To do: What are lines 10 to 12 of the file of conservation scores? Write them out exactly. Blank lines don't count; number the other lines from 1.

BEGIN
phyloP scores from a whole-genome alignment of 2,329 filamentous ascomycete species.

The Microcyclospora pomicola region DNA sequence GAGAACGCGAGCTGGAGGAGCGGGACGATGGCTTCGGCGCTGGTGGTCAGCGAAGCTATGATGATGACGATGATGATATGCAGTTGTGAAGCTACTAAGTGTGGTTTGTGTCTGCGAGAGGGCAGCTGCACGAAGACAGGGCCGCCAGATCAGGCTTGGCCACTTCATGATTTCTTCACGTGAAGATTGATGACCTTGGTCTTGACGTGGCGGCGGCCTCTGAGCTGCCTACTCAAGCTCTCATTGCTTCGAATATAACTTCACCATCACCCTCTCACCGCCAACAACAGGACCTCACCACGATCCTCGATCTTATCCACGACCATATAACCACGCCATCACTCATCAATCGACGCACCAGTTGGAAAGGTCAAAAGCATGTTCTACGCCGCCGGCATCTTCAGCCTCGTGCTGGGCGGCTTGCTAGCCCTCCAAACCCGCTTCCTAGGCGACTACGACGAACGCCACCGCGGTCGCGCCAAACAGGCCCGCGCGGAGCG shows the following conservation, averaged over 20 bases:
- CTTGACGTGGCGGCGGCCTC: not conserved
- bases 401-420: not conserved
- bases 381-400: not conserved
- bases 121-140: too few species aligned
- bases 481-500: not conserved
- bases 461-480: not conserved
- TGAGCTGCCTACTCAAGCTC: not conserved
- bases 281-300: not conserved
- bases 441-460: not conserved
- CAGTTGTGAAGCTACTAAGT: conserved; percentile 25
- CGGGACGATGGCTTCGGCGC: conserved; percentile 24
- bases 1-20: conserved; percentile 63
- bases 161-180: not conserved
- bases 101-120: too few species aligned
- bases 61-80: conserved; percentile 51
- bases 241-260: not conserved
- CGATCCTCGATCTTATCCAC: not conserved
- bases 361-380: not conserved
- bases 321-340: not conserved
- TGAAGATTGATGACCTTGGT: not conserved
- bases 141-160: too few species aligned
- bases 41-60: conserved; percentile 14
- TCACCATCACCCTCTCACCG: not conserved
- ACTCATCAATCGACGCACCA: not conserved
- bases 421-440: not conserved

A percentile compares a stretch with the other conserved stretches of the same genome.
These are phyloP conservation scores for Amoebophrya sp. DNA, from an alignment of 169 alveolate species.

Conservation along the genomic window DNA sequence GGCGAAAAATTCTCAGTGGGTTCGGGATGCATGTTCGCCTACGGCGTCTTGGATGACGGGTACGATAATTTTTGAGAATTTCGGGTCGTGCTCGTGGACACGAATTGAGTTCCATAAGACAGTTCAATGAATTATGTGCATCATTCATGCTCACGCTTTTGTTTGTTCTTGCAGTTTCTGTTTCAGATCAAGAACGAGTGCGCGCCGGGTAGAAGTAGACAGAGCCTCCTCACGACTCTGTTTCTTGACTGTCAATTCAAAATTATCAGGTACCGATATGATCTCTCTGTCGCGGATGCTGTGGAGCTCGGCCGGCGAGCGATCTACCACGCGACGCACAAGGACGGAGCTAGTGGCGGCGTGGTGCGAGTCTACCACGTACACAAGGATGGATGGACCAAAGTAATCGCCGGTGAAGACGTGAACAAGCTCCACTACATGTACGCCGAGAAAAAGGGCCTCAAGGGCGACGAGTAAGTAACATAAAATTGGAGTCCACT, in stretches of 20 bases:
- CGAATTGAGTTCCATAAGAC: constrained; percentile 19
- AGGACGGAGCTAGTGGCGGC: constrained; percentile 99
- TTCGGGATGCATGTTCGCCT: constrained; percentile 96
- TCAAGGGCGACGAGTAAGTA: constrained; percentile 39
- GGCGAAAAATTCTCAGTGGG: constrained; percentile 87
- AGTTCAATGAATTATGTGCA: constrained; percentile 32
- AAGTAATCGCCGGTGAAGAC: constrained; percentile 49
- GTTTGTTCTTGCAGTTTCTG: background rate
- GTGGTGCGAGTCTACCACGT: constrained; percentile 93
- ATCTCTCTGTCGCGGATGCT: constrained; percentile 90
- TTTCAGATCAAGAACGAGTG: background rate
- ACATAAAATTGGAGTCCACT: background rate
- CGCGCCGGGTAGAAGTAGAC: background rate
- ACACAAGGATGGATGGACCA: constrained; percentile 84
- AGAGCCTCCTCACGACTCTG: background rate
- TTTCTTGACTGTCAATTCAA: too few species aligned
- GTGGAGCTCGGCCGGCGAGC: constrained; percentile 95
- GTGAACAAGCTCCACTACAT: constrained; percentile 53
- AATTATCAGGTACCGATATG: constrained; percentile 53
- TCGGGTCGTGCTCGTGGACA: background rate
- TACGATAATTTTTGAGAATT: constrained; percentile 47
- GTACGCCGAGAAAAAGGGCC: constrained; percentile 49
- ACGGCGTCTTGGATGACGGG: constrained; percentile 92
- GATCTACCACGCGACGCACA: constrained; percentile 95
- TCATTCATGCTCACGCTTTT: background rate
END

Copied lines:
- bases 281-300: not conserved
- bases 441-460: not conserved
- CAGTTGTGAAGCTACTAAGT: conserved; percentile 25